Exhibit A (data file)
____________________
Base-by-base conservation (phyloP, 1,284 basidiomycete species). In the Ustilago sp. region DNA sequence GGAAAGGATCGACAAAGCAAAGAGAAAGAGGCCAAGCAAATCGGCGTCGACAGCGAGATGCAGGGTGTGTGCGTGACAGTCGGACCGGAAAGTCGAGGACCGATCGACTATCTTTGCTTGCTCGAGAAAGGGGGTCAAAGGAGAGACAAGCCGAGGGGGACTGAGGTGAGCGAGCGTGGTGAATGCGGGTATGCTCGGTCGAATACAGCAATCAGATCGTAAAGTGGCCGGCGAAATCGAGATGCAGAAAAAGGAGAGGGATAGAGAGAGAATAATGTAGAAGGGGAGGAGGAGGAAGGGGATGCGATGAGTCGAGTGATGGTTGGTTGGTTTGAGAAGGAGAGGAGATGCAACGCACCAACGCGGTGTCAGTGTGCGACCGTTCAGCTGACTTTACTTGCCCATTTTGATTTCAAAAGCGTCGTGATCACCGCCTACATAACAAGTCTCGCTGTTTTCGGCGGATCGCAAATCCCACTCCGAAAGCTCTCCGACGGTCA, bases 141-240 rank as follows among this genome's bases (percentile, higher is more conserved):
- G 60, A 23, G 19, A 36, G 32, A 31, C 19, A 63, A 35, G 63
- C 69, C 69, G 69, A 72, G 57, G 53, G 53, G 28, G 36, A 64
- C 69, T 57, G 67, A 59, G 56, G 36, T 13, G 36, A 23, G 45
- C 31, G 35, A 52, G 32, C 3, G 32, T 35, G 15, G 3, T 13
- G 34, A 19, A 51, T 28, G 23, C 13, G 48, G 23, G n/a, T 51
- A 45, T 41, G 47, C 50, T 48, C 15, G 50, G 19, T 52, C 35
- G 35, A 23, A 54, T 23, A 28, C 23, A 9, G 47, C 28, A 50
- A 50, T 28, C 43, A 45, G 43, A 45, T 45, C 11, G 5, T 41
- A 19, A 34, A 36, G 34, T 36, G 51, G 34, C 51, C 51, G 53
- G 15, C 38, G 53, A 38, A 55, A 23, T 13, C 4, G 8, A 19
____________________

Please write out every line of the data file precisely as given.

Base-by-base conservation (phyloP, 1,284 basidiomycete species). In the Ustilago sp. region DNA sequence GGAAAGGATCGACAAAGCAAAGAGAAAGAGGCCAAGCAAATCGGCGTCGACAGCGAGATGCAGGGTGTGTGCGTGACAGTCGGACCGGAAAGTCGAGGACCGATCGACTATCTTTGCTTGCTCGAGAAAGGGGGTCAAAGGAGAGACAAGCCGAGGGGGACTGAGGTGAGCGAGCGTGGTGAATGCGGGTATGCTCGGTCGAATACAGCAATCAGATCGTAAAGTGGCCGGCGAAATCGAGATGCAGAAAAAGGAGAGGGATAGAGAGAGAATAATGTAGAAGGGGAGGAGGAGGAAGGGGATGCGATGAGTCGAGTGATGGTTGGTTGGTTTGAGAAGGAGAGGAGATGCAACGCACCAACGCGGTGTCAGTGTGCGACCGTTCAGCTGACTTTACTTGCCCATTTTGATTTCAAAAGCGTCGTGATCACCGCCTACATAACAAGTCTCGCTGTTTTCGGCGGATCGCAAATCCCACTCCGAAAGCTCTCCGACGGTCA, bases 141-240 rank as follows among this genome's bases (percentile, higher is more conserved):
- G 60, A 23, G 19, A 36, G 32, A 31, C 19, A 63, A 35, G 63
- C 69, C 69, G 69, A 72, G 57, G 53, G 53, G 28, G 36, A 64
- C 69, T 57, G 67, A 59, G 56, G 36, T 13, G 36, A 23, G 45
- C 31, G 35, A 52, G 32, C 3, G 32, T 35, G 15, G 3, T 13
- G 34, A 19, A 51, T 28, G 23, C 13, G 48, G 23, G n/a, T 51
- A 45, T 41, G 47, C 50, T 48, C 15, G 50, G 19, T 52, C 35
- G 35, A 23, A 54, T 23, A 28, C 23, A 9, G 47, C 28, A 50
- A 50, T 28, C 43, A 45, G 43, A 45, T 45, C 11, G 5, T 41
- A 19, A 34, A 36, G 34, T 36, G 51, G 34, C 51, C 51, G 53
- G 15, C 38, G 53, A 38, A 55, A 23, T 13, C 4, G 8, A 19